5. I guess I'm unclear on this. Are you asking what is possible, in the really real world? Or are you asking what is believable in a particular genre of fiction? In the really real world, the best specimens we're likely to see are professional athletes. They haven't been selectively bred, other than in the normal "famous athletes sleep around a lot" way. Not selective breeding in a Nazi eugenics way. And with our very large population, we offer tremendous cash rewards for people with outstanding athletic ability to come forward. So basically we're harvesting the physical cream of the crop, generation after generation, and giving them lots of money to engage in extreme physical training. The biggest, strongest, and fastest are selected and are basically given their choice of breeding partners. Wilt Chamberlain supposedly slept with 10,000 women. I wonder how many people in the NBA today are actually Wilt Juniors. One problem you're going to get is that historically, the standards for a "perfect human" are going to be different than what we've got today. When food is scarce, some guy who is built like Shaq is at a serious disadvantage. And cultures are going to value different things. Some modern athletes are so muscular that they literally sink in the pool. That's no good if you're a nation of swimmers. And then you've got plain old ignorance. In addition to racial goals (the Nazis wanted their people as white and blond as they could get), you've got other weird ideas. The royal families of Europe thought they were special, that they were "better than normal people" because they'd been selected by God. And so they had problems with inbreeding. Realistically, our professional athletes today are far more likely to fit our own ideal of what it means to be a "perfect human specimen". I'd say stats in the high teens to low twenties is reasonable for a modern athlete in their prime. Now, in fiction? Depends entirely on your genre.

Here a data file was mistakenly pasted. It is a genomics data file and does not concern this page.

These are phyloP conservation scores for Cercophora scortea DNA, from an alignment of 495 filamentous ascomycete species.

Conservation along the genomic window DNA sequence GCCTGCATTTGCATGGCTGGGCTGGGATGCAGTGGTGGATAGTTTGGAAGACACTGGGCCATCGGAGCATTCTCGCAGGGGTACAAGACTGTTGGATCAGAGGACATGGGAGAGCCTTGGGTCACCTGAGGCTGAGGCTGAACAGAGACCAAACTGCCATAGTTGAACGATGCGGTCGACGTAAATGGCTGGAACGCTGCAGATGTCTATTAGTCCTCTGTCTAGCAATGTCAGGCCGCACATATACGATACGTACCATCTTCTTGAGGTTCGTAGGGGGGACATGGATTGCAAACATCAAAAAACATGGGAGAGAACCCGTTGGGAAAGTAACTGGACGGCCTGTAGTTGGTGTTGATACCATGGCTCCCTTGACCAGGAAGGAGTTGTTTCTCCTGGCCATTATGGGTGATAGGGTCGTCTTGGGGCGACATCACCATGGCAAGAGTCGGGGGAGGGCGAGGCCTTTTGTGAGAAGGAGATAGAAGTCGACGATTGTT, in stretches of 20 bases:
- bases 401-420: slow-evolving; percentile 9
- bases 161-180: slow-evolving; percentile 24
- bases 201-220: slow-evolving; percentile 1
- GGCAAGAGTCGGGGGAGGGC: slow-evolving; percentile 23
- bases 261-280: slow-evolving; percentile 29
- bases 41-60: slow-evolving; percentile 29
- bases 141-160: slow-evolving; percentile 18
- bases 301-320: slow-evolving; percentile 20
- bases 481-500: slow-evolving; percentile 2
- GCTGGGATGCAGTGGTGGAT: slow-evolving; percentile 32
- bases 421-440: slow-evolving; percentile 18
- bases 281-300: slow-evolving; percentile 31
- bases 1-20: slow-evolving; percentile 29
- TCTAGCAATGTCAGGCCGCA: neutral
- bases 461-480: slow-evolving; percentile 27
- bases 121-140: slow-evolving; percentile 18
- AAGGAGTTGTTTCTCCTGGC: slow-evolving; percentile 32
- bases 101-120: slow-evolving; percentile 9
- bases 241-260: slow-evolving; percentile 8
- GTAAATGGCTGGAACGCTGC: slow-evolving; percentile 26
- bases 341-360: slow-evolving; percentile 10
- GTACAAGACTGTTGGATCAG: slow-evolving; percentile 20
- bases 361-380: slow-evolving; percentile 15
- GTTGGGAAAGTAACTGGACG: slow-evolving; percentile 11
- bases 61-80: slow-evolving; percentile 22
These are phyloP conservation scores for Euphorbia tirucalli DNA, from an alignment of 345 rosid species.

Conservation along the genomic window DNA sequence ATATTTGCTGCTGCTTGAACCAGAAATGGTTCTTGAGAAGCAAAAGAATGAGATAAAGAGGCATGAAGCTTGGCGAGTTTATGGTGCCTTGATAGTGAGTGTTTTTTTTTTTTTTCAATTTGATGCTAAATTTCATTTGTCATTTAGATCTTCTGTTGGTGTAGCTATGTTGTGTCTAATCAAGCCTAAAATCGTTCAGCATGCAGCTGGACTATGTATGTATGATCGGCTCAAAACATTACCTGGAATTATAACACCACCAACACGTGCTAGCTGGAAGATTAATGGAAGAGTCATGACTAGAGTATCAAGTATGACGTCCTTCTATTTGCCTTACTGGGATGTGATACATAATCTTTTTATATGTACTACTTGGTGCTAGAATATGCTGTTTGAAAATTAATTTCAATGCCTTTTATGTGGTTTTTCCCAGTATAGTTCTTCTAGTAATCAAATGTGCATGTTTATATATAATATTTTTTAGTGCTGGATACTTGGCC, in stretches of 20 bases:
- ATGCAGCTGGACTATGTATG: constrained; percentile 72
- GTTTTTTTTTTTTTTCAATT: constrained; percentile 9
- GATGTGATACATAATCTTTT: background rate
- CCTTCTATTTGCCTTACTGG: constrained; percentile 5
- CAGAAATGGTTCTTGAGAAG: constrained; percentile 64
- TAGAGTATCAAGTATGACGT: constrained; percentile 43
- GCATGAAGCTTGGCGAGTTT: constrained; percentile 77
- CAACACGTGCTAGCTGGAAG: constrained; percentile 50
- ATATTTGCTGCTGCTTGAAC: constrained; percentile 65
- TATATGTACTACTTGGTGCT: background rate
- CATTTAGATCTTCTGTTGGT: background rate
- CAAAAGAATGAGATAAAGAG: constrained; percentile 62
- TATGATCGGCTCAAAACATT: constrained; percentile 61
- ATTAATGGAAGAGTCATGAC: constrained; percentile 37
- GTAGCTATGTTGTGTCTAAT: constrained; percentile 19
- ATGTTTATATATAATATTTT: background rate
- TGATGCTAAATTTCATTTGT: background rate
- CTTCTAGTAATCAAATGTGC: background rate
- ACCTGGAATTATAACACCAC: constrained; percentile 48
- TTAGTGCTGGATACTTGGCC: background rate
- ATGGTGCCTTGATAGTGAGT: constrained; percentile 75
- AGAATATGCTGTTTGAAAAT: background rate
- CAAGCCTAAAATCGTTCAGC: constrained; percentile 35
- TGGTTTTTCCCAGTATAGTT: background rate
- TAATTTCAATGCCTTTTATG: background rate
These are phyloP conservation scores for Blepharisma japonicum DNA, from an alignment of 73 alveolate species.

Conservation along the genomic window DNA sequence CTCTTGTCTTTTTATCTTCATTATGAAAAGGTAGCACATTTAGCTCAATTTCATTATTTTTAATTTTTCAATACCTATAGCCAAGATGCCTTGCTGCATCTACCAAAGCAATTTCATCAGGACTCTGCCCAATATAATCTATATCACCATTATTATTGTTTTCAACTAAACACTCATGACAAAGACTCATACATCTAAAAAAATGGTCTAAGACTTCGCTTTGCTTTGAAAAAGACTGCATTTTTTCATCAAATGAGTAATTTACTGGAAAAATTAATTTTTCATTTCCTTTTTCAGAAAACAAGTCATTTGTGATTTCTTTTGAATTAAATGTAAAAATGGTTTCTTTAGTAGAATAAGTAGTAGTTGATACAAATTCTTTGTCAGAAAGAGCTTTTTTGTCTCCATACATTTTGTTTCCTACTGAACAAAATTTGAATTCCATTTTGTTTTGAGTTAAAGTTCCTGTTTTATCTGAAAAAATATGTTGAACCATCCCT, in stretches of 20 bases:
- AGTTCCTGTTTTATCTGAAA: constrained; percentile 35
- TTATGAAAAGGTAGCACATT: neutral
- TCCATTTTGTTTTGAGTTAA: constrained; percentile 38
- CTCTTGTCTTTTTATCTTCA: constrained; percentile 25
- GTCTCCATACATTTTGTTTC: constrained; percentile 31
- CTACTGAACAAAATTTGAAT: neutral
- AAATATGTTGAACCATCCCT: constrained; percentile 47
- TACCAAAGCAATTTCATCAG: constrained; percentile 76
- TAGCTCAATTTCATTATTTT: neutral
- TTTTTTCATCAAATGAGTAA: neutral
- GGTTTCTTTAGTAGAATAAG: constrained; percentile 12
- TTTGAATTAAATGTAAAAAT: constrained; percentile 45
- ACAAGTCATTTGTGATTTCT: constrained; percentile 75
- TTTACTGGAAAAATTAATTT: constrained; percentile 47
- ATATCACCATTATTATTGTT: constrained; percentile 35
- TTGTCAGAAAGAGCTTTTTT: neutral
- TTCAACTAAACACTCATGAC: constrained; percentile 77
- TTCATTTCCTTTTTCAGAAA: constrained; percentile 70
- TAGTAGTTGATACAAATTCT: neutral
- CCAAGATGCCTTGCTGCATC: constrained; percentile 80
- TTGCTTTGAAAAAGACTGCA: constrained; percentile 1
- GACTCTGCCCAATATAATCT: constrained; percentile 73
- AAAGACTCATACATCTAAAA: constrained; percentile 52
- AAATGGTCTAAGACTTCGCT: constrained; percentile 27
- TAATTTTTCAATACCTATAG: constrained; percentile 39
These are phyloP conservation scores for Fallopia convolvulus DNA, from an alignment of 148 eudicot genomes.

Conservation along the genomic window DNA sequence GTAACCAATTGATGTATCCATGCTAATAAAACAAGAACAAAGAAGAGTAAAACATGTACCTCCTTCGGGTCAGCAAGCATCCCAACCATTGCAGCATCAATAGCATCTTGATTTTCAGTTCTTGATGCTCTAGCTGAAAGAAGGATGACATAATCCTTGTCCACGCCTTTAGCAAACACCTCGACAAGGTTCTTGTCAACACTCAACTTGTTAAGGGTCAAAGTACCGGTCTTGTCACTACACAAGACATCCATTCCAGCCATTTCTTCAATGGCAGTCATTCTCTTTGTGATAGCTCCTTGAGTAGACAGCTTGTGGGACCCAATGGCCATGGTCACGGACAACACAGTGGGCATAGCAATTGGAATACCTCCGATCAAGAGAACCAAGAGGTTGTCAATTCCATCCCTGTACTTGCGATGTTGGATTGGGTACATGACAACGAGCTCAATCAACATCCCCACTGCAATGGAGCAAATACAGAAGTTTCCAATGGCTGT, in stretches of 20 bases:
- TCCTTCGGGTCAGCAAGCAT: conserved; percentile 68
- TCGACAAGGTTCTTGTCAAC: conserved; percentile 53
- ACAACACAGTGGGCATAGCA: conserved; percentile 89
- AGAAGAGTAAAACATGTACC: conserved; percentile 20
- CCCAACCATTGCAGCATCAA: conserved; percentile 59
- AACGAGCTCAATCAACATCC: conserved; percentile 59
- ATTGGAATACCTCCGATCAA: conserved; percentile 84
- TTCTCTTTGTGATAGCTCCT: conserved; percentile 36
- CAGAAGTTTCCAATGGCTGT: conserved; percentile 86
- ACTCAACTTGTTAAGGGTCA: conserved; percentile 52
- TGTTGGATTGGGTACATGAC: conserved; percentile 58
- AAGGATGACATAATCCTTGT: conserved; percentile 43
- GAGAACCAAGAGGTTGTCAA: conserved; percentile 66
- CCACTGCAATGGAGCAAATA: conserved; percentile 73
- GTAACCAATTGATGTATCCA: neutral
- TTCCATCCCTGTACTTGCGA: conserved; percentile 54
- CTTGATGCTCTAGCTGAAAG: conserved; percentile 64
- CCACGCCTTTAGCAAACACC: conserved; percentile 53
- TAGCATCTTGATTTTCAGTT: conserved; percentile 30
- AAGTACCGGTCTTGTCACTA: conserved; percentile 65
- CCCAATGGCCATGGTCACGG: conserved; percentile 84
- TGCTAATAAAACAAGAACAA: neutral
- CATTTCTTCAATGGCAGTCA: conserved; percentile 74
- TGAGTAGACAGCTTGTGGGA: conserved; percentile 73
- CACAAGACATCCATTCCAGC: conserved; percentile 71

6. As always with the Hero System, there's an easy way to do it and a needlessly complicated way to do it. And as always, some people prefer the needlessly complicated because they're just that way. So your villain has a water blast, and you want targets of that blast to be more vulnerable to ice attacks afterward. Okay, I can kinda see the logic there. But there are questions to think about before you put pen to paper and start creating a character. --Is there something special about your character's water blast, or is this something that all water attacks should have? --Are there only certain ice attacks that take advantage of this, or is it something that all ice attacks get the bonus from? --Does your character have the ice attack as well as the water attack? Does someone in your group have an ice attack? Or are you thinking maybe somebody with an ice attack just happens to show up? --How often are you planning for this to boost the damage of a character who is not on your team? --Are you okay with a 1 in 100 circumstance where the power logically should work, but as written it doesn't? One of the ways that Hero can get overcomplicated very quickly is when a person wants to represent a universal type of effect, and by god they want it to work every single time, no matter what. "I want my character to be immune to poison. All poisons." Sounds simple enough, buy Life Support: Immune to Poison. But what happens when you run into somebody else's character, who bought a 5D6 RKA defined as "poison dart". It's a super-duper poison, even effective against machines (because he forgot to put a limitation on it). Did your "Immune to Poison" ability account for maybe needing an extra 30 Defense, only against poisons? Probably not. It's impossible to think of every possible variation of power interactions. Let's look at the questions again. Is there something special about your character's water blast, or is this something that all water attacks should do? If all water attacks should boost ice attacks, then that's probably something the GM should handle by either making it a campaign rule (you take extra damage when you're wet), or all ice blast characters should take some bonus damage vs wet characters. It isn't really something that you need to build into the water blast -- because taking a dip in a swimming pool should do the same thing. Does your character have the ice attack, or is it something your friends have? If your character, Water Lass, wants to help your friend Ice Lad hit harder, you could use an Aid. Now, this will help Ice Lad, but if you just happen to have Frost King make a guest appearance one week, he isn't helped unless you use the power on him too. If a half-dozen agents show up, all with OAF ice blasters, they don't benefit unless you use the power on them individually as well. But you have to ask yourself... how often does that kind of thing happen? In 20+ years of playing Champions, I don't think I've ever seen a bunch of agents show up with ice weapons. You may be worrying about a situation that will never occur in game. So ultimately you just determine your level of tolerance for odd power interactions.